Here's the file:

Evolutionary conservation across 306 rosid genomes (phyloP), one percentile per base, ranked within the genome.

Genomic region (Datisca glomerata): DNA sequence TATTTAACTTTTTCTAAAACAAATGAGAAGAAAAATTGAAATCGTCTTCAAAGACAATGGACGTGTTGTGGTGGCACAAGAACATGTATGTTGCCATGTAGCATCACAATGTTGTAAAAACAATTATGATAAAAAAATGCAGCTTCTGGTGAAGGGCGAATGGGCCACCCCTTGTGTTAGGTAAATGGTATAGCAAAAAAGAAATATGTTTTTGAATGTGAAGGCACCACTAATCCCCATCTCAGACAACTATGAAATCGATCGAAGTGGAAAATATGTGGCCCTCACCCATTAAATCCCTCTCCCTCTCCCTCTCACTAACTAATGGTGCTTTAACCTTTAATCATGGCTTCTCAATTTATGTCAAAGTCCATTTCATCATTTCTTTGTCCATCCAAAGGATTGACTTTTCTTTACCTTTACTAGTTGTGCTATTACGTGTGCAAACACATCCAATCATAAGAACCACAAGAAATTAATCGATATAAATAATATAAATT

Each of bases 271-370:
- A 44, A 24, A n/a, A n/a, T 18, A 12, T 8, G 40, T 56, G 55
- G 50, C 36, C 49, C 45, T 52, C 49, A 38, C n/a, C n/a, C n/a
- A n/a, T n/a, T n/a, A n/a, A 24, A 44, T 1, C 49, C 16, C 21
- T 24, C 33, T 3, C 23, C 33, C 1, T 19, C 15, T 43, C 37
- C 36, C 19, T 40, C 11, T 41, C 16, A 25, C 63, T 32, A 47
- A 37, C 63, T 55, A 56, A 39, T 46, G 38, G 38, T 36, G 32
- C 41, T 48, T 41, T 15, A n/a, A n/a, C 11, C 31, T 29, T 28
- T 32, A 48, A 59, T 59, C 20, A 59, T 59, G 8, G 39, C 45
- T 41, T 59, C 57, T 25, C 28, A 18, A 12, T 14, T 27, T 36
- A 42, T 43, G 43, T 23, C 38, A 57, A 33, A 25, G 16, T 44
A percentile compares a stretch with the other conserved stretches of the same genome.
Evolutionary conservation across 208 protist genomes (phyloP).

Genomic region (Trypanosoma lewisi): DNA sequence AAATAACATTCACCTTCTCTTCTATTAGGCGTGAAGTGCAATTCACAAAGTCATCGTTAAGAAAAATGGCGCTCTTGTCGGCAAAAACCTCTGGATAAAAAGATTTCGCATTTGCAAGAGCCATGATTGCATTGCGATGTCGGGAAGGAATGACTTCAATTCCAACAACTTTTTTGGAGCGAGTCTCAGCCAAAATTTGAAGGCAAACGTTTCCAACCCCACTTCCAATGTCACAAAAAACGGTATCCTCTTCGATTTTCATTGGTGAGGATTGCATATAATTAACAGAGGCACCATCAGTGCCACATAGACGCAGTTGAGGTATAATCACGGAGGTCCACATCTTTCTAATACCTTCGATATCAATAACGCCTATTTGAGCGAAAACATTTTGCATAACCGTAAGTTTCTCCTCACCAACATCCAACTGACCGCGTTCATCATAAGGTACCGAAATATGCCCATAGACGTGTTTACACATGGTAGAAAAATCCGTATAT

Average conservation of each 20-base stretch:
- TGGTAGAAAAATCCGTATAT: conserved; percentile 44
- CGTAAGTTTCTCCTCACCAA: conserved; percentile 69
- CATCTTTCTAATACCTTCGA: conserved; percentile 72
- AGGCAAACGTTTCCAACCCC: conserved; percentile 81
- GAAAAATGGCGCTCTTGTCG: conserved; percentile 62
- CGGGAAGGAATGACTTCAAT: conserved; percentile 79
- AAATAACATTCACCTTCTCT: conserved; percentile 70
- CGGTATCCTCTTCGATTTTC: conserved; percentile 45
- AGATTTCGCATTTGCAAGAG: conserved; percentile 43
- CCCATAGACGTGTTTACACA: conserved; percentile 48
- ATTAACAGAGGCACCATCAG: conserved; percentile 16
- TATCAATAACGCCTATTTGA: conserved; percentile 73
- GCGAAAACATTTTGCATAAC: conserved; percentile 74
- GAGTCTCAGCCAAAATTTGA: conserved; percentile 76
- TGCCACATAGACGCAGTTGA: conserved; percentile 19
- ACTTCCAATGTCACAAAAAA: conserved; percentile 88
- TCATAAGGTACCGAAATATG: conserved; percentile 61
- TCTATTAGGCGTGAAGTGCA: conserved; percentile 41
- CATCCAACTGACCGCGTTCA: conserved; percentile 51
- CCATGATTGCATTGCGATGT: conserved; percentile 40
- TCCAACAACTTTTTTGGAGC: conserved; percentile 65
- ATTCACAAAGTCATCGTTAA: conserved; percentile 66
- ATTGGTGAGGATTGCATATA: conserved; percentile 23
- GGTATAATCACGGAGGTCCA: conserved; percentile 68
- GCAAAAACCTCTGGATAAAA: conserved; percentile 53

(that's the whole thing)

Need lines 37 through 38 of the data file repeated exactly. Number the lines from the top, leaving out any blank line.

- CCATGATTGCATTGCGATGT: conserved; percentile 40
- TCCAACAACTTTTTTGGAGC: conserved; percentile 65